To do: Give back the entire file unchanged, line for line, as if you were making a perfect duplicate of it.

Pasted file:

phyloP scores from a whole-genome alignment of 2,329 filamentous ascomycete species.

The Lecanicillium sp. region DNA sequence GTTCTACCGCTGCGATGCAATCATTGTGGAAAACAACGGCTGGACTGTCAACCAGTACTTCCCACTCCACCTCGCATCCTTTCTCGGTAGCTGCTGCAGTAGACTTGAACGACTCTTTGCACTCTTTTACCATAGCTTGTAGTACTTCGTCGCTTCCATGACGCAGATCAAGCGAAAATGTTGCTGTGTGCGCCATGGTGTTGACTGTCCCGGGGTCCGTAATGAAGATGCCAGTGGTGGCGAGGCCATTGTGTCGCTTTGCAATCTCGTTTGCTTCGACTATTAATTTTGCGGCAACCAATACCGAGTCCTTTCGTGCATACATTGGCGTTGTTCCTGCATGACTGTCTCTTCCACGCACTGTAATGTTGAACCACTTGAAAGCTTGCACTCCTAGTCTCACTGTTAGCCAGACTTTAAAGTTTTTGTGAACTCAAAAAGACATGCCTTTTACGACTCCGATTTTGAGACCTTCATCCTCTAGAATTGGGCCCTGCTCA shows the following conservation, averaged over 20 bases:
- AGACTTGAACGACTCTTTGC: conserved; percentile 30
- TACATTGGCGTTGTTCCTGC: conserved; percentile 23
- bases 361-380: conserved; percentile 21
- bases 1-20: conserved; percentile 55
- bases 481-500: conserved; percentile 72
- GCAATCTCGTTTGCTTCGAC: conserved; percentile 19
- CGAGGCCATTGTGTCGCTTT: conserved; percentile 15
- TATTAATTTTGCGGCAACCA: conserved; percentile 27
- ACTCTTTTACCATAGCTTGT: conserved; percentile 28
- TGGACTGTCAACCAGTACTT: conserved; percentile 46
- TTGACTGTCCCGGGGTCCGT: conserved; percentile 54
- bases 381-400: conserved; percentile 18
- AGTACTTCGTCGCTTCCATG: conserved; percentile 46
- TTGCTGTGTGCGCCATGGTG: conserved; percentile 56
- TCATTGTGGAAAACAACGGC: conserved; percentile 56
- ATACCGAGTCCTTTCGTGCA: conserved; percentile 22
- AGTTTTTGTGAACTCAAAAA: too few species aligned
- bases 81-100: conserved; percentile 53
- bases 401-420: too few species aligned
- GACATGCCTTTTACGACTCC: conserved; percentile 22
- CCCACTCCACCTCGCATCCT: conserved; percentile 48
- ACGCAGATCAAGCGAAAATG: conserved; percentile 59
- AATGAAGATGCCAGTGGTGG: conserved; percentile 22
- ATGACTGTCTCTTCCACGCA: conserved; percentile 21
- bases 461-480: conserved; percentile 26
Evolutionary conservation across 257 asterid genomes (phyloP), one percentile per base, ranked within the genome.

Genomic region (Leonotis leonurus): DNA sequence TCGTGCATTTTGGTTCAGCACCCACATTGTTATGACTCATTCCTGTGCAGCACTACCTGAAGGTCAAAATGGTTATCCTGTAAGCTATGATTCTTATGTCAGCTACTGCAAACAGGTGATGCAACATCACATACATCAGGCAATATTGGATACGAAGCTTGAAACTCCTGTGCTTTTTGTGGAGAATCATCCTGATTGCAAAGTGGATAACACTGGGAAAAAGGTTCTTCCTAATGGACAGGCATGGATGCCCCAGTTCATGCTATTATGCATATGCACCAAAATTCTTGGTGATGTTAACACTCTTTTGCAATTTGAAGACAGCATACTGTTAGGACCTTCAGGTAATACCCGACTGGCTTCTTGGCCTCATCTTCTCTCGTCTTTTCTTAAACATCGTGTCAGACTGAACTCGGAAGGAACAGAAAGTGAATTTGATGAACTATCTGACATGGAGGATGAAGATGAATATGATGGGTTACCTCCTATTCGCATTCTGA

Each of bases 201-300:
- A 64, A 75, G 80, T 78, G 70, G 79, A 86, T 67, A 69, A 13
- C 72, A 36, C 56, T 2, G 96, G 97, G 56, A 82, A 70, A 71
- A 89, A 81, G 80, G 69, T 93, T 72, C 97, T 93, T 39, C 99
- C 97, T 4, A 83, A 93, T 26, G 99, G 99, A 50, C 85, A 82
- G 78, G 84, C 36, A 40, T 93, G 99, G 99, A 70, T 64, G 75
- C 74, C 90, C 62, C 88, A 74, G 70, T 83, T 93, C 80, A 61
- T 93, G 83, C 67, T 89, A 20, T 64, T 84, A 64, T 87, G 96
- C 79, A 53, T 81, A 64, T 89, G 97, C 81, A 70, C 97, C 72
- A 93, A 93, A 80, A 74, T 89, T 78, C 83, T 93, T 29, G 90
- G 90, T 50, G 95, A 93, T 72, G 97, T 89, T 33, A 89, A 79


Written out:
phyloP scores from a whole-genome alignment of 2,329 filamentous ascomycete species.

The Lecanicillium sp. region DNA sequence GTTCTACCGCTGCGATGCAATCATTGTGGAAAACAACGGCTGGACTGTCAACCAGTACTTCCCACTCCACCTCGCATCCTTTCTCGGTAGCTGCTGCAGTAGACTTGAACGACTCTTTGCACTCTTTTACCATAGCTTGTAGTACTTCGTCGCTTCCATGACGCAGATCAAGCGAAAATGTTGCTGTGTGCGCCATGGTGTTGACTGTCCCGGGGTCCGTAATGAAGATGCCAGTGGTGGCGAGGCCATTGTGTCGCTTTGCAATCTCGTTTGCTTCGACTATTAATTTTGCGGCAACCAATACCGAGTCCTTTCGTGCATACATTGGCGTTGTTCCTGCATGACTGTCTCTTCCACGCACTGTAATGTTGAACCACTTGAAAGCTTGCACTCCTAGTCTCACTGTTAGCCAGACTTTAAAGTTTTTGTGAACTCAAAAAGACATGCCTTTTACGACTCCGATTTTGAGACCTTCATCCTCTAGAATTGGGCCCTGCTCA shows the following conservation, averaged over 20 bases:
- AGACTTGAACGACTCTTTGC: conserved; percentile 30
- TACATTGGCGTTGTTCCTGC: conserved; percentile 23
- bases 361-380: conserved; percentile 21
- bases 1-20: conserved; percentile 55
- bases 481-500: conserved; percentile 72
- GCAATCTCGTTTGCTTCGAC: conserved; percentile 19
- CGAGGCCATTGTGTCGCTTT: conserved; percentile 15
- TATTAATTTTGCGGCAACCA: conserved; percentile 27
- ACTCTTTTACCATAGCTTGT: conserved; percentile 28
- TGGACTGTCAACCAGTACTT: conserved; percentile 46
- TTGACTGTCCCGGGGTCCGT: conserved; percentile 54
- bases 381-400: conserved; percentile 18
- AGTACTTCGTCGCTTCCATG: conserved; percentile 46
- TTGCTGTGTGCGCCATGGTG: conserved; percentile 56
- TCATTGTGGAAAACAACGGC: conserved; percentile 56
- ATACCGAGTCCTTTCGTGCA: conserved; percentile 22
- AGTTTTTGTGAACTCAAAAA: too few species aligned
- bases 81-100: conserved; percentile 53
- bases 401-420: too few species aligned
- GACATGCCTTTTACGACTCC: conserved; percentile 22
- CCCACTCCACCTCGCATCCT: conserved; percentile 48
- ACGCAGATCAAGCGAAAATG: conserved; percentile 59
- AATGAAGATGCCAGTGGTGG: conserved; percentile 22
- ATGACTGTCTCTTCCACGCA: conserved; percentile 21
- bases 461-480: conserved; percentile 26
Evolutionary conservation across 257 asterid genomes (phyloP), one percentile per base, ranked within the genome.

Genomic region (Leonotis leonurus): DNA sequence TCGTGCATTTTGGTTCAGCACCCACATTGTTATGACTCATTCCTGTGCAGCACTACCTGAAGGTCAAAATGGTTATCCTGTAAGCTATGATTCTTATGTCAGCTACTGCAAACAGGTGATGCAACATCACATACATCAGGCAATATTGGATACGAAGCTTGAAACTCCTGTGCTTTTTGTGGAGAATCATCCTGATTGCAAAGTGGATAACACTGGGAAAAAGGTTCTTCCTAATGGACAGGCATGGATGCCCCAGTTCATGCTATTATGCATATGCACCAAAATTCTTGGTGATGTTAACACTCTTTTGCAATTTGAAGACAGCATACTGTTAGGACCTTCAGGTAATACCCGACTGGCTTCTTGGCCTCATCTTCTCTCGTCTTTTCTTAAACATCGTGTCAGACTGAACTCGGAAGGAACAGAAAGTGAATTTGATGAACTATCTGACATGGAGGATGAAGATGAATATGATGGGTTACCTCCTATTCGCATTCTGA

Each of bases 201-300:
- A 64, A 75, G 80, T 78, G 70, G 79, A 86, T 67, A 69, A 13
- C 72, A 36, C 56, T 2, G 96, G 97, G 56, A 82, A 70, A 71
- A 89, A 81, G 80, G 69, T 93, T 72, C 97, T 93, T 39, C 99
- C 97, T 4, A 83, A 93, T 26, G 99, G 99, A 50, C 85, A 82
- G 78, G 84, C 36, A 40, T 93, G 99, G 99, A 70, T 64, G 75
- C 74, C 90, C 62, C 88, A 74, G 70, T 83, T 93, C 80, A 61
- T 93, G 83, C 67, T 89, A 20, T 64, T 84, A 64, T 87, G 96
- C 79, A 53, T 81, A 64, T 89, G 97, C 81, A 70, C 97, C 72
- A 93, A 93, A 80, A 74, T 89, T 78, C 83, T 93, T 29, G 90
- G 90, T 50, G 95, A 93, T 72, G 97, T 89, T 33, A 89, A 79